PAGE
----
I have a reason for liking the minotaur: it’s basic and it’s functional. I have a reason for liking kruthiks: they gave me one of the most epic player stories I have. Almost everything I talk about this month had some application in-game that let to my opinion of it. Today’s monster didn’t. I just thought they looked cool.
Nerras are a race of mirror-people from the rarely-used Plane of Mirrors. They’re smooth, glasslike, almost-featureless humanoids with a ludicrous amount of elemental resistances, laughably inflated level adjustments, and spell resistance that reflects spells back on their caster. They can teleport using reflective surfaces, they have glass weapons, and basically everything they do has “mirror” in it somewhere because culture is hard. They’re supposed to be insistently neutral in alignment, but they tend toward voyeurism, kidnapping, arrogance, and sometimes massive interplanar invasions, so take that with a grain of salt.
They’re also not very good as monsters. Almost every power they have is defensive, including their spell-like abilities, so fighting them is a slog. Their mirror jump lets them flee battles, so pinning them down for an actual fight is difficult. They weird shard weapons, special blades that deal Constitution damage except when players wield them, so battling them has long consequences. They work best as hidden foes subtly working in the background of a campaign, but because of everything above, getting your hands on a nerra for the payoff battle isn’t terribly fun or satisfying.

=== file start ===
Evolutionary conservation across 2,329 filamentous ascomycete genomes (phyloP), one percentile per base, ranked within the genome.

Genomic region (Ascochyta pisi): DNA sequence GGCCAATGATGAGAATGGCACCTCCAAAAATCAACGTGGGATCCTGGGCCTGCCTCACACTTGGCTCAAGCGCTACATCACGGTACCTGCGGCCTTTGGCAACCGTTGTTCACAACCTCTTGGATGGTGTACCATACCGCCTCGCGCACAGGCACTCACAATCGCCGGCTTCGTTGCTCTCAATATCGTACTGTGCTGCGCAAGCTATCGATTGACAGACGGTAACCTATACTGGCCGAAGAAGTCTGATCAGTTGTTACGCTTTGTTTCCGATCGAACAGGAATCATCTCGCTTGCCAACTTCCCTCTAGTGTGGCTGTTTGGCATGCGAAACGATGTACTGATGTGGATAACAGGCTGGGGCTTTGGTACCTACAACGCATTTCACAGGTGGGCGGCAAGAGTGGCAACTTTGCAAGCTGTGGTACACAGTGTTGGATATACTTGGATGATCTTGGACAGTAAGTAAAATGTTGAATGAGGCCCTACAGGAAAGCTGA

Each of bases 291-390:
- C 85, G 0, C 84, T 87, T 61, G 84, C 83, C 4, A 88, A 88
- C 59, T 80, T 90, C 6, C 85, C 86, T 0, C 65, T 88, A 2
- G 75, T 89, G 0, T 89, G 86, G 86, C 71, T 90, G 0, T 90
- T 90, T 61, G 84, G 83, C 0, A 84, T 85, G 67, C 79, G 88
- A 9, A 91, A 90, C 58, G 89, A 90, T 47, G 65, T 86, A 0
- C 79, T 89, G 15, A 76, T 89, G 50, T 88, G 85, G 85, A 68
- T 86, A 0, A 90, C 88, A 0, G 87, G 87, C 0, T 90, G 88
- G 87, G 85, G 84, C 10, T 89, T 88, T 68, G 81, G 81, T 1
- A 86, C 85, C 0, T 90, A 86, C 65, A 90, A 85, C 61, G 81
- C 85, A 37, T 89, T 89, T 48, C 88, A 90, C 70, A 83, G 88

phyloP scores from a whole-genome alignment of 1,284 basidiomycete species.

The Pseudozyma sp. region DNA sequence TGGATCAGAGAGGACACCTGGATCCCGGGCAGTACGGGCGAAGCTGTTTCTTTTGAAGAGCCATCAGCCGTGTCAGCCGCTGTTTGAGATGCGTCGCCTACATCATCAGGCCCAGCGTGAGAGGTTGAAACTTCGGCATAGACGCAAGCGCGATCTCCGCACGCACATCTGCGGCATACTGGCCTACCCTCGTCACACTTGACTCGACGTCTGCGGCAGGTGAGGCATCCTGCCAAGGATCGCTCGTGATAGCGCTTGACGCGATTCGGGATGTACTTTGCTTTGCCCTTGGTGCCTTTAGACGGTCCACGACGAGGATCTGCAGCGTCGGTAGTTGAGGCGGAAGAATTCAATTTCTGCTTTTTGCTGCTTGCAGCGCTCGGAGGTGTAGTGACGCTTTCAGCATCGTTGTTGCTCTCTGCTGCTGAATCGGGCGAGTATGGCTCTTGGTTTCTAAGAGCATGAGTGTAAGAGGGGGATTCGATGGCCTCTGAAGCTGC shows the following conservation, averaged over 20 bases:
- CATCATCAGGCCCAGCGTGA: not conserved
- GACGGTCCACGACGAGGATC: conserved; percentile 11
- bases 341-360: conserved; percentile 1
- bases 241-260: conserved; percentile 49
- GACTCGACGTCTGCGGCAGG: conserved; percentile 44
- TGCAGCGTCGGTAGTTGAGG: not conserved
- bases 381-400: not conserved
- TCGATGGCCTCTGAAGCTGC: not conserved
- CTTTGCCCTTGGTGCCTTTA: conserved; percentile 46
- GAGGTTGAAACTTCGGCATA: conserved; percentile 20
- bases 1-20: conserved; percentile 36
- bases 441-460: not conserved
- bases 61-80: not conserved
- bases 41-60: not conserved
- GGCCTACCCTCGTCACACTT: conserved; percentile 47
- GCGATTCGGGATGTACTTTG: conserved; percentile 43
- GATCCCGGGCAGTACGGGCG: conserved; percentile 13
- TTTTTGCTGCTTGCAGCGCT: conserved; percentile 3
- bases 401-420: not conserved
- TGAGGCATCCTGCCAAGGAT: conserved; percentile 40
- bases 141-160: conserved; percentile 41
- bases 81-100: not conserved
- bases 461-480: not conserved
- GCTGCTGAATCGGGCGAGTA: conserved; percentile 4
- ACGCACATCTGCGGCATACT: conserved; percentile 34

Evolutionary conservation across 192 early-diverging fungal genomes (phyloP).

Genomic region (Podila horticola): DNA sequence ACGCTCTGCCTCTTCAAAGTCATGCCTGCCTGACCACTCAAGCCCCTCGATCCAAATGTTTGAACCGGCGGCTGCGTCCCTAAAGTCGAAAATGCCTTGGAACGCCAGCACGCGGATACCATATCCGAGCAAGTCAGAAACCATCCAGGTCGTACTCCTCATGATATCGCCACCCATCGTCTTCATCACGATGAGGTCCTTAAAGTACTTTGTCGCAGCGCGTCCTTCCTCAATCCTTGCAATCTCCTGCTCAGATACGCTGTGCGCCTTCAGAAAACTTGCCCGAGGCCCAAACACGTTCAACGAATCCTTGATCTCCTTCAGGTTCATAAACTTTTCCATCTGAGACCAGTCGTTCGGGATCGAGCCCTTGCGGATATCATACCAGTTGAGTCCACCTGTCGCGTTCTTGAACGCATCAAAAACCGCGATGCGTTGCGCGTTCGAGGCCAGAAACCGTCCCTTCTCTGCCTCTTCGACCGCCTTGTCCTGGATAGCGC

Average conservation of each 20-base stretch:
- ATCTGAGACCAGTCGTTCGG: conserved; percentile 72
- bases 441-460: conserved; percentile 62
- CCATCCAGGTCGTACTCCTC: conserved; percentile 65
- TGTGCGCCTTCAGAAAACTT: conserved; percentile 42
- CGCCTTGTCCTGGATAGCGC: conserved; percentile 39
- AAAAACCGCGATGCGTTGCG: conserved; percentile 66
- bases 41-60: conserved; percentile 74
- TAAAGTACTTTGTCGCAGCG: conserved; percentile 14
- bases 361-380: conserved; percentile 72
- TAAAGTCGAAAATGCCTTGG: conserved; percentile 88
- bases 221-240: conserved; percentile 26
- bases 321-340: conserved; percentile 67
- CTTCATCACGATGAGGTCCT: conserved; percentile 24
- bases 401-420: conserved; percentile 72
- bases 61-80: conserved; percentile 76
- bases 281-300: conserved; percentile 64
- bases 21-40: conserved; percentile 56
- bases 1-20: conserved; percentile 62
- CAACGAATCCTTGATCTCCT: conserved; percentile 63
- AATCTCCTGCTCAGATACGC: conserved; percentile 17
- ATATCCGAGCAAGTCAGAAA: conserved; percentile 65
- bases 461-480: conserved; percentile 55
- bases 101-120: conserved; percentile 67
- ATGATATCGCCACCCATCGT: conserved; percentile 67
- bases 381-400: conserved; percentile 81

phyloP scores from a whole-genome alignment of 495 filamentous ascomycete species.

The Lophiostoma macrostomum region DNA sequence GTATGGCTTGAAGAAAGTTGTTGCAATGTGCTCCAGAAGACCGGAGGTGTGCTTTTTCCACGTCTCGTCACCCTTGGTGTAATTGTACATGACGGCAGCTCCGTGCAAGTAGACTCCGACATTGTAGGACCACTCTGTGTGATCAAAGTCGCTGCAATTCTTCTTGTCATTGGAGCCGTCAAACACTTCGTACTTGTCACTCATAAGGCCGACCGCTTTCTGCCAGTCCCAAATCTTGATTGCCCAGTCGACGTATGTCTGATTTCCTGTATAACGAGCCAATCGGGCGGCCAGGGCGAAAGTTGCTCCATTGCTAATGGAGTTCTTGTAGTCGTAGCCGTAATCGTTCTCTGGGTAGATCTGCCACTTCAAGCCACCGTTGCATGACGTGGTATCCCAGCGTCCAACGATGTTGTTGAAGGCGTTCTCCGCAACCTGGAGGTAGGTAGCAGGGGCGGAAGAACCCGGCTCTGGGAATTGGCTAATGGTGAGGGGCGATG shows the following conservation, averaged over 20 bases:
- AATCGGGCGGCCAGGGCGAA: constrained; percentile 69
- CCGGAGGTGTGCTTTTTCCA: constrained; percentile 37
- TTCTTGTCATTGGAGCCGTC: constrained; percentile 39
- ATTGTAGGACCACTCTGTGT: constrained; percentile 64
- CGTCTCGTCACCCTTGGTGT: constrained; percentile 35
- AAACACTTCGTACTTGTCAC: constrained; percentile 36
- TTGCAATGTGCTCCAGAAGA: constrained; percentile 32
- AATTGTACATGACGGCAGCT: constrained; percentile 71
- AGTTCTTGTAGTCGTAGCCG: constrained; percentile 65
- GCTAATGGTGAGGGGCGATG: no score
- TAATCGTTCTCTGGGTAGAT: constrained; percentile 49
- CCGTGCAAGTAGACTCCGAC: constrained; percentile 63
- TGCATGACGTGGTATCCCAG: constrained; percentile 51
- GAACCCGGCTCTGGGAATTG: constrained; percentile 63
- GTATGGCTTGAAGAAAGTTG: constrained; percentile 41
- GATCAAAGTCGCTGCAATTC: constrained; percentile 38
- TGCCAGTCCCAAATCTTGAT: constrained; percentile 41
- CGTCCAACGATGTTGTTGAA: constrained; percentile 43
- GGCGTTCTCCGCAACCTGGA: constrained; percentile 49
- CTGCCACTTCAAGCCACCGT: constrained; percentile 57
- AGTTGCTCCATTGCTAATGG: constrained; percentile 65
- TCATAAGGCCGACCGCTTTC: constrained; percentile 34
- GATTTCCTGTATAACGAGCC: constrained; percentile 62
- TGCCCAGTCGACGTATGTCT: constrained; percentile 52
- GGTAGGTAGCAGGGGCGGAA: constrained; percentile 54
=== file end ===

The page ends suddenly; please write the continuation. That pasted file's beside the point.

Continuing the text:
But I didn’t recognize any of this early in my career, and I like metal and glass things aesthetically, so nerras become one of the recurring threats in my first campaign. Luckily the players tended toward physical damage and had a decent healer on staff, so only the sorcerer was really put out by them. All told they were pretty lackluster, and I doubt my players would even remember they were in the campaign given how little they contributed to the plot.
Except for one. Through actions lost to history, the players managed to befriend a kalareem, a nerra front-line fighter who dual-wields longswords, a laughably bad idea at its level only feasible at all because the game designers made a rules error and allowed it to use Weapon Finesse. Suddenly pressed to give a personality to this random encounter, I named him Charlie Sheen, because “sheen” is a word you could use when discussing mirrors and “sheen” and “kalareem” are half-rhymes. He traveled with the party for the rest of the session, fighting alongside them albeit ineffectively. When they group killed some giant shocker lizards and skinned them to make jackets, they gave one to him as a sign of solidarity. That nerra they remember, but only alongside those jackets.
For sake of comparison, the party consisted of Lucien Taylor, a tailor, Rei Halfly, halfling ray specialist, Gary “Smasher” Stubblefeld, who thought the epithet “Smasher” was especially clever, and Meldran Karameikos, who was named after the kingdom of Karameikos in Mystara even though the character and campaign had nothing to do with Mystara. It was not our finest hour in character naming.